Did you know that 45% of nurses have been verbally harassed or bullied by other nurses? That’s according to a 2017 survey by employment agency RNnetwork. And nurses are not the only part of the healthcare world affected by bullying and cliques. In this episode of Leading with Health, I talk about my own experience with cliques and bullying and how that impacts healthcare.

Highlights include:

2:55 – But subtle harassment is “incivility,” which is about sabotage, withholding information, excluding others, unfair assignments and downplaying accomplishments. Source: 8 Things to Know about Nurse Bullying

3:30 – JM: “Medicine is top-down, which means somebody is worth less.”

3:52 – JM: “It’s hazing, a sense of ‘I went through this abusive experience so you should have to, too.'”

7:10 – JM: “I have started to wonder and hypothesize: do a lot of people get involved with Rescue because their home life is falling apart?”

9:35 – The cliquish nonsense that arose when I first started learning to drive the ambulance.

13:30 – JM: “It’s not anything overt – in my case, overtly, it was fine – but the emotional dynamic was a ‘mean girl’ dynamic. It felt like junior high school.

14:19 – JM: “What amazed me is how insecure and how self-doubting it made me.

16:45 – JM: “I just started thinking, what does it cost us to be self-doubting all the time?

17:45 – JM: “And I started thinking how this abusive setting that we have created in our medical world leads to these ongoing abuses where people turn on one another because there’s not enough support to go around.”

18:07 – JM: “And people who get that abusive training don’t know a different way to train the next group and they pass it on. Or they have their entire identity based on making someone else feel small.

18:20 – JM: “And if it’s not weeded out, what does that do to the whole team, the whole department?”

19:42 – JM: “The minute this ‘indispensable,’ abusive boss retired, they were able to find a replacement. So why had they always chosen to keep him on at the expense of everybody else?”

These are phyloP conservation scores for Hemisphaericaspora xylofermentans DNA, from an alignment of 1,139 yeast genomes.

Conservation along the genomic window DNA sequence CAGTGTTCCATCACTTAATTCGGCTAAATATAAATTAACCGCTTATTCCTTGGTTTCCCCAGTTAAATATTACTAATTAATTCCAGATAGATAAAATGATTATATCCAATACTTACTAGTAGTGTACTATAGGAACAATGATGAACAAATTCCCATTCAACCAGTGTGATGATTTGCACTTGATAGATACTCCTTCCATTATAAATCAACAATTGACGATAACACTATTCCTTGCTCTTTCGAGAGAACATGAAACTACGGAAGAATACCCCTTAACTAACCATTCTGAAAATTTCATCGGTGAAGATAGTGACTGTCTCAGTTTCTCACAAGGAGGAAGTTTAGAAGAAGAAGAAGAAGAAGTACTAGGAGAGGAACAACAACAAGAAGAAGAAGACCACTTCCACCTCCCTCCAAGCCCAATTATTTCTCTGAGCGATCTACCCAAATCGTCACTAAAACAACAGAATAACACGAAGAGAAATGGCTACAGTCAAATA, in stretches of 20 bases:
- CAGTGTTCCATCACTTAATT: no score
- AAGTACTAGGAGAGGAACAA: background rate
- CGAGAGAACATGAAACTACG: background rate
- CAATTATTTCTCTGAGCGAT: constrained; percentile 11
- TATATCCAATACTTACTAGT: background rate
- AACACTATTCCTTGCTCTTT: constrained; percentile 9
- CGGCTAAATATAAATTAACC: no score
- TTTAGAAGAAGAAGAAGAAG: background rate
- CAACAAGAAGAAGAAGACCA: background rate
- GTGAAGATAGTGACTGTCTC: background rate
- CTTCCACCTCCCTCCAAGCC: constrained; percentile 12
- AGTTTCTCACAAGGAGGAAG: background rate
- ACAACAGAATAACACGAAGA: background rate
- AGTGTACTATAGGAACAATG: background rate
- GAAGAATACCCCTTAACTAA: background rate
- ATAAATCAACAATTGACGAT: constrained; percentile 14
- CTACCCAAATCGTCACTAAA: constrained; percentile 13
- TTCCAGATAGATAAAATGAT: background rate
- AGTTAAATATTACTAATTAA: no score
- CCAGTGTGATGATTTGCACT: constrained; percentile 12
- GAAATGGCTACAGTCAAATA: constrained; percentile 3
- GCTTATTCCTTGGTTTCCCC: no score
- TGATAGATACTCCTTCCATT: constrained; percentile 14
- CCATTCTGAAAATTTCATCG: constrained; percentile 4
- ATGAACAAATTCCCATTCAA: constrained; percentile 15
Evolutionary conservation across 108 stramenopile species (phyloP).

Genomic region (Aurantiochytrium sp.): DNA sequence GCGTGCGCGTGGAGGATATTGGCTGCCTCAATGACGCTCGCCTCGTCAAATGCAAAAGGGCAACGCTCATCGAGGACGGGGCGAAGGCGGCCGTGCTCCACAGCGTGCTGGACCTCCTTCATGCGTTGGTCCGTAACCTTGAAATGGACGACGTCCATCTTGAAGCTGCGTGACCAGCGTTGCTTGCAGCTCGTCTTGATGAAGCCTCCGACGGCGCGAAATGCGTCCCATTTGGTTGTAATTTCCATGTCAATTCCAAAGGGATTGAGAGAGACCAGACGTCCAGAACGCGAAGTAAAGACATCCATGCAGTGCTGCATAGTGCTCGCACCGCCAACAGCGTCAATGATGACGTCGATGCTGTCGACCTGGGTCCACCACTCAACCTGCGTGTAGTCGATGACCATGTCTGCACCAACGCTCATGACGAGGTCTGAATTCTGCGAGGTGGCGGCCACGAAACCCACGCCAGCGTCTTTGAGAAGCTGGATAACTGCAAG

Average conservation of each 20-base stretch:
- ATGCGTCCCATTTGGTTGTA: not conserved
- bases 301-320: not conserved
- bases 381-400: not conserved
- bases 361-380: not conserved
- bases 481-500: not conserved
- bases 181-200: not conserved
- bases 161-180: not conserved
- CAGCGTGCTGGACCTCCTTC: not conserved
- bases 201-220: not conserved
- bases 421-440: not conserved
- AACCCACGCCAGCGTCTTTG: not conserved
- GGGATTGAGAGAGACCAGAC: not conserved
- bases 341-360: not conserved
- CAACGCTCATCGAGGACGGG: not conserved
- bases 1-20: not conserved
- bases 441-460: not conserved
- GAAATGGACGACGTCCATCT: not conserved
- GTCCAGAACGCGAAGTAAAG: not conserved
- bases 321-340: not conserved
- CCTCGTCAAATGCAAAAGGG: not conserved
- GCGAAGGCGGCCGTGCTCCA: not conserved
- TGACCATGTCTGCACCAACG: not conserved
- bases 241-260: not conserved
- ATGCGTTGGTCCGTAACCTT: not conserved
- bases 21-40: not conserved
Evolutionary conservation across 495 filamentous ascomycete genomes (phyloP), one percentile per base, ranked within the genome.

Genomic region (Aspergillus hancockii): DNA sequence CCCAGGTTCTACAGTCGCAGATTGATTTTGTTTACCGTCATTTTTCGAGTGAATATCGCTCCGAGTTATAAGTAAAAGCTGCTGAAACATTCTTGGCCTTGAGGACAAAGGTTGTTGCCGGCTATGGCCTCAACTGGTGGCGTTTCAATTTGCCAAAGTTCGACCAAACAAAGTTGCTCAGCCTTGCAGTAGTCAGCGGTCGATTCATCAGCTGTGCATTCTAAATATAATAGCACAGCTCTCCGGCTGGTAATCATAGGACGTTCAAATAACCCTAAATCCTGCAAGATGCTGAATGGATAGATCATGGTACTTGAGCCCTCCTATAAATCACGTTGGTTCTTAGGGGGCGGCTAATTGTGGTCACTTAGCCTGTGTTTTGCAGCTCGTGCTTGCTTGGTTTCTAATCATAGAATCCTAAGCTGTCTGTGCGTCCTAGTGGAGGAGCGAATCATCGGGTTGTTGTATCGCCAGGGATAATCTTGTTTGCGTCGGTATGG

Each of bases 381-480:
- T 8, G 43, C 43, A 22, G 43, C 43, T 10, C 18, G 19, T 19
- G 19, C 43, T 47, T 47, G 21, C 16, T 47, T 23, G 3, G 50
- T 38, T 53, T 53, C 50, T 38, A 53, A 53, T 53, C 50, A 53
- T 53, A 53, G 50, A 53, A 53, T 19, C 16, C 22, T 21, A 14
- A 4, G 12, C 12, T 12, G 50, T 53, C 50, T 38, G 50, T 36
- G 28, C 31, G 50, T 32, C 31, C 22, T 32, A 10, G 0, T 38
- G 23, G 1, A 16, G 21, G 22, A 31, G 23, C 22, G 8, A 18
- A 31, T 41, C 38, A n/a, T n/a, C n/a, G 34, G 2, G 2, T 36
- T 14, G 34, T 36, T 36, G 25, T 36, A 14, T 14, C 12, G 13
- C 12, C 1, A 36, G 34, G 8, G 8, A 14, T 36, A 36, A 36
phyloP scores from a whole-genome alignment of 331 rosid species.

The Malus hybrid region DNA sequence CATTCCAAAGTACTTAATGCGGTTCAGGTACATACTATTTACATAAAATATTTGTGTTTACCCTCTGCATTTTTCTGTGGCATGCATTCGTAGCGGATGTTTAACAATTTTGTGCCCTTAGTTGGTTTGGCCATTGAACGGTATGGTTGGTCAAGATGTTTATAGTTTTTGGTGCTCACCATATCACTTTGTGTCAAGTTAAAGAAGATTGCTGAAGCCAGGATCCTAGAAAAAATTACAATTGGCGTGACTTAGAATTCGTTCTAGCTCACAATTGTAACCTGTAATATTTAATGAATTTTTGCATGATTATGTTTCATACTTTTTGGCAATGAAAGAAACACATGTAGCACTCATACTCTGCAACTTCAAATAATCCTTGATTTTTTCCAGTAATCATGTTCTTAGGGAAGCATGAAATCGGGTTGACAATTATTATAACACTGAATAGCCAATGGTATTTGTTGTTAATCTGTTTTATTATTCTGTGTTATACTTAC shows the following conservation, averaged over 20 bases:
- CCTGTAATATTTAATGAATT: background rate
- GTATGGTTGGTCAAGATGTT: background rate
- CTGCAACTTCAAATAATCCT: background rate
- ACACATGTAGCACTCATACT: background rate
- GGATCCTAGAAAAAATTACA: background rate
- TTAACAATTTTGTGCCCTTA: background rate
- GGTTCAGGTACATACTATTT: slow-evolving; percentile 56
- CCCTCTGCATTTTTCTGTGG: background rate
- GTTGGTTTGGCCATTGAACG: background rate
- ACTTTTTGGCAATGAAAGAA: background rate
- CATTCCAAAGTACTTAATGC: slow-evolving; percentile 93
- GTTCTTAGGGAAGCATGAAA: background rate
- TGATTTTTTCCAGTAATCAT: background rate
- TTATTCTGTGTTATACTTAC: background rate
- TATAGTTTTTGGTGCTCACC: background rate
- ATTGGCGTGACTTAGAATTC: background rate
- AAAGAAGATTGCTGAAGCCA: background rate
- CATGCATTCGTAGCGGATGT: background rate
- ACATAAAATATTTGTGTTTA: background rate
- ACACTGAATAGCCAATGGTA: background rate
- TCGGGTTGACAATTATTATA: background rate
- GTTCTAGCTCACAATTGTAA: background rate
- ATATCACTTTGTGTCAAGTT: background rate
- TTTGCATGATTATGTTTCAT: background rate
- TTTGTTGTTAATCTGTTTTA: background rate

20:35 – JM: “We can’t allow bullying and cliques to become the norm in any aspect of healthcare because it always erodes the care that is being given.”

20:48 – JM: “You cannot give your best care when you are not feeling supported.

22:00 – JM: “When you deal with a clique or are being bullied, you don’t bring your full game because you are distracted and you are trying to be self-protective.”

23:33 – JM: “What happens when we are in these situations and we leave part of ourselves at the door because it’s too painful to walk in with our full self and be humiliated or be excluded or be yelled at or be minimized or devalued?

23:55 – JM: “We lose so much of what we have to offer. And when you magnify that by how many people this is happening to the loss is staggering.”

24:35 – JM: “Why do we continually value the bully over the people they are bullying? If you get rid of one bully, 20 people will step up in a way you never thought they could.

Leading with Health is the podcast where women dive into societal change through the lens of healthcare. Host Jennifer Michelle has a Master’s in Public Health and Epidemiology and is a certified EMT. As President of Michelle Marketing Strategies, Jennifer specializes in healthcare marketing.

Photo by David Clode on Unsplash.